Arthur has suffered from "crippling" panic attacks since first appearing on X Factor, and reveals he has plans to pen an autobiography that will also serve as a self-help book for fans who endure similar issues.

Music's helped him cope with his anxiety, he says, and he wants to use his public platform to inspire others who feel overwhelmed.

"I'm really passionate about it and I really care," Arthur explains.

"My message to those that do have anxiety is, I know regular things can be so difficult - going to the shop, just going outside - but I'm doing it. And I'm having to go out and be judged by it and by the world. So if I can travel to France and play a gig in a train station with thousands of people around, then you can get up and go to the shop, buy a pint of milk and you will survive, you will be all right."

As for returning to Syco - the label reportedly wanted him back after Cowell listened to Arthur's second record - the singer says he initially wanted to reject their offer, but relented because he's a "sucker for a story".

"When they asked me to come back, I thought, 'Well I'm number one on iTunes already... but I'm a massive fan of fairy tales and underdog stories. I'm the one person in history that they came back to, I like that that will be written, it's a bit of an ego thing. I felt like I had to prove myself to them, to let them know how good I am, how mature I've become and how much I've grown up."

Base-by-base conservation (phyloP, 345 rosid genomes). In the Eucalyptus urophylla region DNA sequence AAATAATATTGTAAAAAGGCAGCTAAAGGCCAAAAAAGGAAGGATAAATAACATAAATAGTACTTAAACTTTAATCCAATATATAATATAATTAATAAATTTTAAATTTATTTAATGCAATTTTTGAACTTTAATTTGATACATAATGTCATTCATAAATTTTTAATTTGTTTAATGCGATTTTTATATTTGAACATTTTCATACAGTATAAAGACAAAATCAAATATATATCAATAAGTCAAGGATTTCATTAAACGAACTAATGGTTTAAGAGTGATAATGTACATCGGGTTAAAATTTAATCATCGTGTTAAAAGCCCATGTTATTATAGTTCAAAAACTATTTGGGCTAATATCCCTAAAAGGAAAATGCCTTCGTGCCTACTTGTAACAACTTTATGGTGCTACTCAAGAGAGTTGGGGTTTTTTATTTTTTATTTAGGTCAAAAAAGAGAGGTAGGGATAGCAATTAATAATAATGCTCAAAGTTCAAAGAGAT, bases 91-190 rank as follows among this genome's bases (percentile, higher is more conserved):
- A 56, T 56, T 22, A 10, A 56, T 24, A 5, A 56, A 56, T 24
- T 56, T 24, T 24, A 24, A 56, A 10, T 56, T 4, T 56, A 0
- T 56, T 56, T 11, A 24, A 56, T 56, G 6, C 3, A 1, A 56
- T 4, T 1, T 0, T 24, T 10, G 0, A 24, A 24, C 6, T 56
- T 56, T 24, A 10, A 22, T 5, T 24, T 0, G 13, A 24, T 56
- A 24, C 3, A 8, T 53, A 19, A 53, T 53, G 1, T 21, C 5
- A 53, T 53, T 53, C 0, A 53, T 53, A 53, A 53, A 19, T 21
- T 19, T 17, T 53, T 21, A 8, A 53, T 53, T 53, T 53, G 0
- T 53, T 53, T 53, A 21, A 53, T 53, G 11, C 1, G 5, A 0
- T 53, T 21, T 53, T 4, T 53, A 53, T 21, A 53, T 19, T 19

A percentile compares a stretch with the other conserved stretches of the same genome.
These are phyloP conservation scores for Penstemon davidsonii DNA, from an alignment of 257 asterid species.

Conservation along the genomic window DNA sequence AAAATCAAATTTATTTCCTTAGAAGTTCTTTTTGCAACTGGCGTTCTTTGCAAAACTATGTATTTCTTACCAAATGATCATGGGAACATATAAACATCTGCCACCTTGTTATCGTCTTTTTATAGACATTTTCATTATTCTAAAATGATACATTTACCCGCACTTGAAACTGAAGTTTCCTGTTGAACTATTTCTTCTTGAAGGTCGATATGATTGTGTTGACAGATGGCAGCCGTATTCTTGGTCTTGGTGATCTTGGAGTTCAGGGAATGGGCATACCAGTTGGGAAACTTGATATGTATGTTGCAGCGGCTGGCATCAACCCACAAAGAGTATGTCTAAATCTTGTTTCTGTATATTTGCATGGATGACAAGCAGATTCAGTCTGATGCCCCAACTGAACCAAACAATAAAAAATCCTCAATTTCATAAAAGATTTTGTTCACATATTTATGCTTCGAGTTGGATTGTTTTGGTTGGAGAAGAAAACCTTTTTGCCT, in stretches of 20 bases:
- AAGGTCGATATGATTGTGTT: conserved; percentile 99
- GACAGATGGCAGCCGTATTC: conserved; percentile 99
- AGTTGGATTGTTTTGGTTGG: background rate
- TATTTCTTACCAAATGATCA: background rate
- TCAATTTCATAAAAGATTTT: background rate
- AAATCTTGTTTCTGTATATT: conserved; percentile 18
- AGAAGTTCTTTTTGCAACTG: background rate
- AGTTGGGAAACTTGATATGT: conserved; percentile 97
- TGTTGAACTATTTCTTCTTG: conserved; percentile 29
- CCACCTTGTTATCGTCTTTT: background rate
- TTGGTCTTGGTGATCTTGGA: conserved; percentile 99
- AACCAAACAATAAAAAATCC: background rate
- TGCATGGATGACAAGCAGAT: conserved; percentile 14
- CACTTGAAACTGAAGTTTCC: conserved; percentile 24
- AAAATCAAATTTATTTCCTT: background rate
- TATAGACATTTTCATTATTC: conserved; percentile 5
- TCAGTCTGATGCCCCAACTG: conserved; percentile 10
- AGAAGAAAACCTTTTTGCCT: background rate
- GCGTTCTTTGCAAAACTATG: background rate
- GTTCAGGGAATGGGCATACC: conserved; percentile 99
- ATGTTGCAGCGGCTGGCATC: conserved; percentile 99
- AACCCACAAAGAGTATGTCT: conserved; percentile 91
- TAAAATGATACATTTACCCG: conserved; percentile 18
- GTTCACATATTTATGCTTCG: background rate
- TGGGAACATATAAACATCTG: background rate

For Arthur, that sense of maturity means having more diplomacy when dealing with the label's A&R - those responsible for looking after musicians and their output.

"I'd never experienced A&R before and it p***** me off. I hated A&R. I was like, 'Don't tell me how to make music, I've just won The X Factor, have a bit of faith in me ... I'm James Arthur, I'm the best thing that's ever come from this show. I'm gonna make you a lot of money'," he admits.

"But that's not how it works. If you're signed to a major label, you have an A&R, they do have to give opinions and if I was left to structure songs, we'd have eight-minute, obscure left-of-centre tracks."

He's pleased that Back From The Edge's success means he can now perform some different songs live. No doubt his fans felt the same; Arthur's UK tour sold out in just over 10 minutes.

"We could've done arenas this time," he says, "but I'm happy because I love to do those packed out rooms."

The singer will visit a number of towns and cities for the 16-date run, but it's Glasgow that excites him most, because he'll get to spend time with family there.

"It's always good fun, they're rowdy. Manchester is great too, and London's always the toughest crowd, everyone's trying to look cool."

But why no stop-off in his hometown?

"Newcastle is pretty close, plus we want to do something special for Middlesbrough," says Arthur. "We've got some cool ideas, maybe we'll do the Riverside Stadium or something."

If his current winning streak continues, he'll be playing those arena tours in no time...

  • James Arthur is touring the UK throughout March. Visit www.jamesarthurofficial.com for information